NEW YORK (GenomeWeb) – Researchers have sequenced the genome of an ancient individual who had a Neanderthal mother and a Denisovan father.
Neanderthals and Denisovans diverged from each other about 390,000 years ago, though there has been evidence of admixture between the two ancient hominin groups after that split, just as there is evidence of admixture between Neanderthals and non-African modern humans, and between Denisovans and non-African modern humans after their lineages diverged
The Max Planck Institute for Evolutionary Anthropology's Svante Pääbo and his colleagues sequenced the genome of an individual from whom they recovered a fragment of a long bone in Denisova Cave in Siberia. Over the years, both Neanderthals and Denisovans lived in the vicinity of the cave. But this individual, they reported today in Nature, was a first-generation Neanderthal-Denisovan offspring.
"We knew from previous studies that Neanderthals and Denisovans must have occasionally had children together," co-first author and Max Planck researcher Viviane Slon said in a statement. "But I never thought we would be so lucky as to find an actual offspring of the two groups."
This bone fragment, dubbed Denisova 11, was excavated and found to be more than 50,000 years old. It was determined by collagen peptide mass fingerprinting to be of hominin origin and its mitochondrial DNA was found to be of Neanderthal origin. Analysis of the bone indicated the individual it belonged to was at least 13 years old at death.
After six DNA extractions to make 10 DNA libraries, the researchers sequenced the Denisova 11 genome to a mean 2.6-fold coverage on the Illumina MiSeq or HiSeq 2500 platforms. Based on the coverage of the X chromosome as compared to the autosomes, they concluded Denisova 11 was female. Using three different methods, the researchers estimated that contaminating present-day human DNA made up 1.7 percent of their data at most.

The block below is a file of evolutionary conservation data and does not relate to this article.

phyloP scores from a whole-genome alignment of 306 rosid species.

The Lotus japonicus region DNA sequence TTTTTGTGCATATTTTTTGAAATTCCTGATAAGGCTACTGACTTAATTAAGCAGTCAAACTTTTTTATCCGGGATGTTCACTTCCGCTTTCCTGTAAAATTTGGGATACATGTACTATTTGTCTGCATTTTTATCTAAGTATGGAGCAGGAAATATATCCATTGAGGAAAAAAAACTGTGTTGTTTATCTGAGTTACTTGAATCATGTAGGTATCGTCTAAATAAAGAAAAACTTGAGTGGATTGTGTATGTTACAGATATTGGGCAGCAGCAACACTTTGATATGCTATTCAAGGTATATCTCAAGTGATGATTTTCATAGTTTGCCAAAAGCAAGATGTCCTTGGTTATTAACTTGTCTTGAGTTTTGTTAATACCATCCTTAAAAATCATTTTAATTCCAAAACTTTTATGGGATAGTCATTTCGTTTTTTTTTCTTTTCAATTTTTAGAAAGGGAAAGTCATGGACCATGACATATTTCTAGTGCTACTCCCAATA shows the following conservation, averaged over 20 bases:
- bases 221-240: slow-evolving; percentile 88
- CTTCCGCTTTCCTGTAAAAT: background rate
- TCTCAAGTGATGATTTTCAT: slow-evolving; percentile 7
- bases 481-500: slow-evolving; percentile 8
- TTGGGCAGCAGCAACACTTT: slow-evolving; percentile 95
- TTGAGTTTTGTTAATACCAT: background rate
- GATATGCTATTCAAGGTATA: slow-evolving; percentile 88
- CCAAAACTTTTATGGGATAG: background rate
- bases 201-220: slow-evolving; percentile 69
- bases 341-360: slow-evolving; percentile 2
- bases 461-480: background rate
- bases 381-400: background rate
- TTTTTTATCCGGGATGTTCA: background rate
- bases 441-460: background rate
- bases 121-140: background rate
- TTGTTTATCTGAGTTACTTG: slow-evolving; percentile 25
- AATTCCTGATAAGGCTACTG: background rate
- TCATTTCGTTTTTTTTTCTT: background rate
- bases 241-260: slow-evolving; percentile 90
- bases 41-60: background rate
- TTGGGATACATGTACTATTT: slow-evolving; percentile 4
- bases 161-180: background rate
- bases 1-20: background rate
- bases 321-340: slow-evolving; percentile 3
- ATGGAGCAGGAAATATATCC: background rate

When they compared the Denisova 11 genome to Neanderthal and Denisovan genomes, the researchers found that 38.6 percent of fragments from Denisova 11 carried Neanderthal alleles and that 42.3 percent of fragments carried Denisovan ones. This suggests that both ancient hominin groups contributed to Denisova 11's ancestry about equally.
A few scenarios could have resulted in such a mix, the researchers said. Denisova 11 could have belonged to a population with mixed Neanderthal and Denisovan ancestry or she could have had one parent from each ancient hominin group. But based on analyses of heterozygosity and the distribution of Neanderthal- or Denisovan-like alleles within the Denisova 11 genome, the researchers found that the inherited allele pattern in Denisova 11 best matched what would be expected in a first-generation Neanderthal-Denisovan offspring.
Denisova 11 shares derived alleles seen in the Altai Neanderthal genome 12.4 percent of the time, while she shares those in the Vindija 33.19 Neanderthal genome 19.6 percent of the time. This suggested to the researchers that her mother came from a Neanderthal population that was more closely related to Vindija 33.19 than the Altai Neanderthal, even though Vindija 33.19 lived some 20,000 years later in a different part of Europe.
The researchers also reported that Denisova 11's Denisovan father had had a Neanderthal ancestor about 300 generations to 600 generations before his time. However, this paternal Neanderthal ancestry came from a different group than the one that supplied Denisova 11's maternal Neanderthal ancestry.
All in all, this suggested to the researchers that mixing among archaic and modern hominin groups was likely common when and where the populations overlapped.
"It is striking that we find this Neanderthal/Denisovan child among the handful of ancient individuals whose genomes have been sequenced," Pääbo added in a statement. "Neanderthals and Denisovans may not have had many opportunities to meet. But when they did, they must have mated frequently — much more so than we previously thought."